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If you fear 2015 could be the year you have a cardiac event, take heart: Four out of five heart attacks are entirely preventable. That’s what a recent study of 20,000 Swedish men showed. What makes this study remarkable is that none of this prevention involved the use of drugs.

Instead, the researchers looked at five very basic lifestyle measurements: smoking; diet; alcohol; exercise; and waist measurement.

That’s not much to go on to arrive at such a confident conclusion. It made me look twice at those parameters: Some of them are precise; others, not so much.

Smoking is easy. You either smoke now or you don’t smoke now. The same with waist measurement: it should be less than 93 cm (36.6 inches). In other words, you have no to low belly fat.

Alcohol consumption means you either don’t drink alcohol or that each day you drink fewer than two glasses of wine or beer or two 1.5 ounce shots of spirits.

As for exercise, you should walk at least 45 minutes each day and have a vigorous cardiovascular workout at least an hour a week.

In fact, the only non-specific requirement was around diet. What you eat should be “healthy.” We all know this diet – less of everything, more fruits and vegetables, fewer carbs and saturated fats, less salt and processed foods of all kinds.

The researchers rightly concluded that 79 per cent of the Swedish men enrolled in the study would reduce their incidence of a heart attack.

But here’s the problem. We aren’t Swedes.

Back in the 1970s, Canadians were shamed to learn that the average 60-year-old Swede is fitter than the average 30-year-old Canadian. Not much has changed in those 40-plus years.

Last year, Heart and Stroke Canada reported that 60 per cent of adult Canadians are overweight, while 25 per cent of our children are overweight. This isn’t as bad as in the United States, where 69 per cent of the population is overweight and 30 per cent of kids are overweight.

But when it comes to obesity (i.e. our Body Mass Index (BMI) is more than 30) we’re among the fattest people on earth.

One in four adult Canadians is obese, as are the same proportion of Canadian children. This means that one in four Canadians, no matter how old or young they are, are so overweight that you’d think, “Wow, are they fat,” if you passed them on the street.

As for physical activity, well, we may be getting on it: 55 per cent of adults now report 30 minutes a day. But the kids? Just one in four get the recommended hour a day of exercise.

Our diet is even harder to swallow. The American Heart Association’s report that less than 1 per cent of Americans follow a “Healthy” diet, in spite of massive public education, should alarm us as well.

In their 30s and 40s, my patients laid blame for their weight creep on their stubbornly slow metabolism; in their 50s, it was their roller-coaster hormones. By their 60s, we all conceded that fat shifts to the area between breasts and hips-contributing to a waist circumference that never did and never would approach Scarlett O’Hara’s 18 inches.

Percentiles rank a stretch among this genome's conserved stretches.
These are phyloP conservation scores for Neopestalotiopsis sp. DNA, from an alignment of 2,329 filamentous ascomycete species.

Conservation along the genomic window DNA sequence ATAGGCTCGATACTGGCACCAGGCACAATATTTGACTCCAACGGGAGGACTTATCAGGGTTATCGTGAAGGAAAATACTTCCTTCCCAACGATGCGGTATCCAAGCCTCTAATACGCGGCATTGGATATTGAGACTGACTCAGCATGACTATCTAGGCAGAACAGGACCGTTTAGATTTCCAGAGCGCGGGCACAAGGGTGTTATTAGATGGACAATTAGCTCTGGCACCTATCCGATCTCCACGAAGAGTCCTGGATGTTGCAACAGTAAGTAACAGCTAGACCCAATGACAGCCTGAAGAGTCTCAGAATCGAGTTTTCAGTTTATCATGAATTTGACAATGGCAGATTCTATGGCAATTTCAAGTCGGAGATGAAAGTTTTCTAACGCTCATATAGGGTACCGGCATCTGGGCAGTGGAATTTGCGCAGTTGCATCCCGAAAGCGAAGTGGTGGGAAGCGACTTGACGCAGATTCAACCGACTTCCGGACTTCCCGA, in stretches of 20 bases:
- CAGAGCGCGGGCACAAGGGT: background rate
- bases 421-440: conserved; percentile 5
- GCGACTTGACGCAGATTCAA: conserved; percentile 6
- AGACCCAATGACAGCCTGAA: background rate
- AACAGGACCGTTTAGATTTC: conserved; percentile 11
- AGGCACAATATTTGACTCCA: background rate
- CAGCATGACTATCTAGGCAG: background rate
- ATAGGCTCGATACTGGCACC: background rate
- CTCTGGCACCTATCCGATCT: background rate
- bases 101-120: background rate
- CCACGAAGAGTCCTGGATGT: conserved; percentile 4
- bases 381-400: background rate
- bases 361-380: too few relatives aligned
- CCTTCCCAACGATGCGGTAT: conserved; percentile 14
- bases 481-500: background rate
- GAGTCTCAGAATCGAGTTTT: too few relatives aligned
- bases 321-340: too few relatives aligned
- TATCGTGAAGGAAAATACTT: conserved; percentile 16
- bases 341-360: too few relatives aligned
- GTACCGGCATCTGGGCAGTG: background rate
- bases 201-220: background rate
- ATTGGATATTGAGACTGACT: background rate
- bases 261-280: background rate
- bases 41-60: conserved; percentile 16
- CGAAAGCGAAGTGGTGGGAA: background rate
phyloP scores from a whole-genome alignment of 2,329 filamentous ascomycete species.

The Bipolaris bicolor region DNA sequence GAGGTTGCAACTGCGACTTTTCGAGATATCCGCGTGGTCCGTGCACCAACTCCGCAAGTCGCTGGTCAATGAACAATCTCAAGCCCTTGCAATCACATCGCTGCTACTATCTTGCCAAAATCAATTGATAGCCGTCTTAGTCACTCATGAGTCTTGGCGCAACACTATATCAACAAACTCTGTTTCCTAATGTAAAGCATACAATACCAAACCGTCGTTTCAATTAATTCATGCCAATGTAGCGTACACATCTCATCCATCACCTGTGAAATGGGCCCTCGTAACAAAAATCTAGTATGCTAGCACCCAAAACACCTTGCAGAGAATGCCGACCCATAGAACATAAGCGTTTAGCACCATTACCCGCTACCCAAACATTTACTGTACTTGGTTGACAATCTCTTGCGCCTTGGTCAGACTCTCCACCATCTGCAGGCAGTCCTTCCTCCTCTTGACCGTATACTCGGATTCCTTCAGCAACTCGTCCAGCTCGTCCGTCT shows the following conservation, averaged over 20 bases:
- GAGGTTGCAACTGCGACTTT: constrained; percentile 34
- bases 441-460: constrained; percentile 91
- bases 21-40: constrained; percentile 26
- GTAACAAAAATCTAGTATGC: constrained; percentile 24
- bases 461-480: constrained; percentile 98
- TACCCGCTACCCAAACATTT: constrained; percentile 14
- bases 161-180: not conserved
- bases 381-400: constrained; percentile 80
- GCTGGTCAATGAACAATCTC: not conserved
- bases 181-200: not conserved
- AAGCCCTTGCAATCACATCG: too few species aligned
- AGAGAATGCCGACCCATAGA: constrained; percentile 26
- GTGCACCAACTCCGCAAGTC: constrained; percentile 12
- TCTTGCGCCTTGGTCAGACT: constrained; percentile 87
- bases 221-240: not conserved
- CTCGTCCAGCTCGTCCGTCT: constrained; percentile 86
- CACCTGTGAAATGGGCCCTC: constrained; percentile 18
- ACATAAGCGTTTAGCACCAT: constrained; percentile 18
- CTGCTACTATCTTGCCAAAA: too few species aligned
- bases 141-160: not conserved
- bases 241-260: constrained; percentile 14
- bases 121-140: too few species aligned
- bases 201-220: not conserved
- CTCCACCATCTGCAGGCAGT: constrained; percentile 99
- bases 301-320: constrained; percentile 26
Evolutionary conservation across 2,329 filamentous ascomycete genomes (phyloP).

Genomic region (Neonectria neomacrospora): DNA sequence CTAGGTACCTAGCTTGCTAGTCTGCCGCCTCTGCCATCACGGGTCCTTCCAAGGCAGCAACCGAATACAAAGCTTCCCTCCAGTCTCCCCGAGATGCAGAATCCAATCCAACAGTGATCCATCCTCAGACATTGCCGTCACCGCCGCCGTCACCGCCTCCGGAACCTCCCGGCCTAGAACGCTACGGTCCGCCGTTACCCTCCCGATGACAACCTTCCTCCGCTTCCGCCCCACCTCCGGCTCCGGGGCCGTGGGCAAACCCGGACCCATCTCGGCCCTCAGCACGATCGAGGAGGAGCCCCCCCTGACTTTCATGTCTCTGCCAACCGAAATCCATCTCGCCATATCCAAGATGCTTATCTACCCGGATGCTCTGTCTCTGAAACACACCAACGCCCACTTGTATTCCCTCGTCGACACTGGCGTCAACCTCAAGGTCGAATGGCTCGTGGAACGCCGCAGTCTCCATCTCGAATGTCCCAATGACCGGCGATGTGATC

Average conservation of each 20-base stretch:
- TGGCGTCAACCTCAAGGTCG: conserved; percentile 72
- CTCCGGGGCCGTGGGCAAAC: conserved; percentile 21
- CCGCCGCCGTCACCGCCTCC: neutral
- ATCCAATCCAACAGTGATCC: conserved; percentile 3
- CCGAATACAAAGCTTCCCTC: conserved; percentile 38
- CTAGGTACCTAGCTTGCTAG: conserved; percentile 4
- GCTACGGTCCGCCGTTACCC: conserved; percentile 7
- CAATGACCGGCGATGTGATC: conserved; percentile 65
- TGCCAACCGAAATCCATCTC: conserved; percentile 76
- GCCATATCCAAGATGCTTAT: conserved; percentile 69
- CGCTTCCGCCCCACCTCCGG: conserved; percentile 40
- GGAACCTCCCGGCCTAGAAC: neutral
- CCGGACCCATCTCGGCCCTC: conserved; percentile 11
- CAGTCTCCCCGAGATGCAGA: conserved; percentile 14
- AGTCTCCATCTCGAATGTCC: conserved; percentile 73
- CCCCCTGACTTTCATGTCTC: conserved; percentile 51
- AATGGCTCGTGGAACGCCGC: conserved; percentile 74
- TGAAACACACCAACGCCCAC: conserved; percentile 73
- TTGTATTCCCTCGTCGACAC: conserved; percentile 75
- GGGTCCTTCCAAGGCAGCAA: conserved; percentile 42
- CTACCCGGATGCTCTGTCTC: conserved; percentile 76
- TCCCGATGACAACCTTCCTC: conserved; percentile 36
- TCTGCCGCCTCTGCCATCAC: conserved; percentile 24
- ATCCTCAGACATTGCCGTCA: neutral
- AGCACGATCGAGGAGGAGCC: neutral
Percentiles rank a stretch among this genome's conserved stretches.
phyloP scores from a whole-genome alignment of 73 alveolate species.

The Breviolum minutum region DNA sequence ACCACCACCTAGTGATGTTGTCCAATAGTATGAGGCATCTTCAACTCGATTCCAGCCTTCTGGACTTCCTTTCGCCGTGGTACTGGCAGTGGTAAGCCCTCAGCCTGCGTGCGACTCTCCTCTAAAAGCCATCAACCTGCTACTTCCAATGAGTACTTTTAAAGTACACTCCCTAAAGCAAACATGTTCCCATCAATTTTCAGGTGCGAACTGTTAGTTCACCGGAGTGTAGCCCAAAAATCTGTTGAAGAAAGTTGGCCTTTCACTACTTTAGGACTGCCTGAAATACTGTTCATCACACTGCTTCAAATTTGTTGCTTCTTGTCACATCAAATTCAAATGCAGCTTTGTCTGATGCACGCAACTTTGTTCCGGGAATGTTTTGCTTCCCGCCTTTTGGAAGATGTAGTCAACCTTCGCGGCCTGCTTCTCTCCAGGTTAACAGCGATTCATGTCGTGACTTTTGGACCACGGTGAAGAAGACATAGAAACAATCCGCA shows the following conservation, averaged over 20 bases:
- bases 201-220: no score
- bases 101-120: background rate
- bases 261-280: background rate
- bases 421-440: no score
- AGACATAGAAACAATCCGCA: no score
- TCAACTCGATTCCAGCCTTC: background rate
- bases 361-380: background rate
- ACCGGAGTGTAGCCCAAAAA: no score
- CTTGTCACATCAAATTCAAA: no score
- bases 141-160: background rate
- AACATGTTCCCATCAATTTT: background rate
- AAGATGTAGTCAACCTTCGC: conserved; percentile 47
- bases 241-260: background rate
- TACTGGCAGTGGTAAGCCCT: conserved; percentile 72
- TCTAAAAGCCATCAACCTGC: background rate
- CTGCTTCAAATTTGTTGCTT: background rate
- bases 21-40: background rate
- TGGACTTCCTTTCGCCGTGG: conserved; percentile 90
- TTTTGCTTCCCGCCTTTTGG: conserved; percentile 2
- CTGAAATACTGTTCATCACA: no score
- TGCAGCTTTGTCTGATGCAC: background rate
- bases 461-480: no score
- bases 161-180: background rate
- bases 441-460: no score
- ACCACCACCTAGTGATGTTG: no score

But those Swedes! No belly fat and they exercise. And apparently they eat the best of healthy diets.

True, their obesity rate is rising. By 2011 it was all the way up to 11 per cent, less than half of Canadians’. At least, we’re almost their equal in smoking rates and alcohol consumption.

What isn’t close is our physical activity. Their average of 34 minutes of daily activity in 18-to-39 year olds, outshines the 19 minutes on average of the obese section of our population. Sad too is that 85 per cent of our population doesn’t come close to the recommended 150 minutes of exercise each week. Nor do our kids. Only 6 per cent get one hour or more of physical activity per day.

I’m not parroting these statistics to put you off.

In my office, I know there is nothing I say to my patients they haven’t already chewed on before they come to weigh in. So rattling off these comparisons simply discourages them.

One thing may make a difference. Not ad campaigns, not required labelling, not educational programs. They’re marginal at best. What I’ve noticed in my clinic is that the patients who do lose weight and get in shape enlist the help of their physician and a dietician.

In other words, a one-on–one strategy.

Going it alone is too tough, too lonely, too fraught with missteps.

Years of training mid-life women to run marathons taught me that you will run hundreds of miles to encourage your buddy before you will ever do it for yourself.

The same applies to walking. Meeting someone at 6 a.m. at –20C will prompt you to get moving way more than dreading the cold.

All these measures can be started slow and low, and built on incrementally. When I am talking to my 60-year- old patients, I assure them that I’m in it for their long haul. The changes to their fitness level and how they eat will need to last 30 years.


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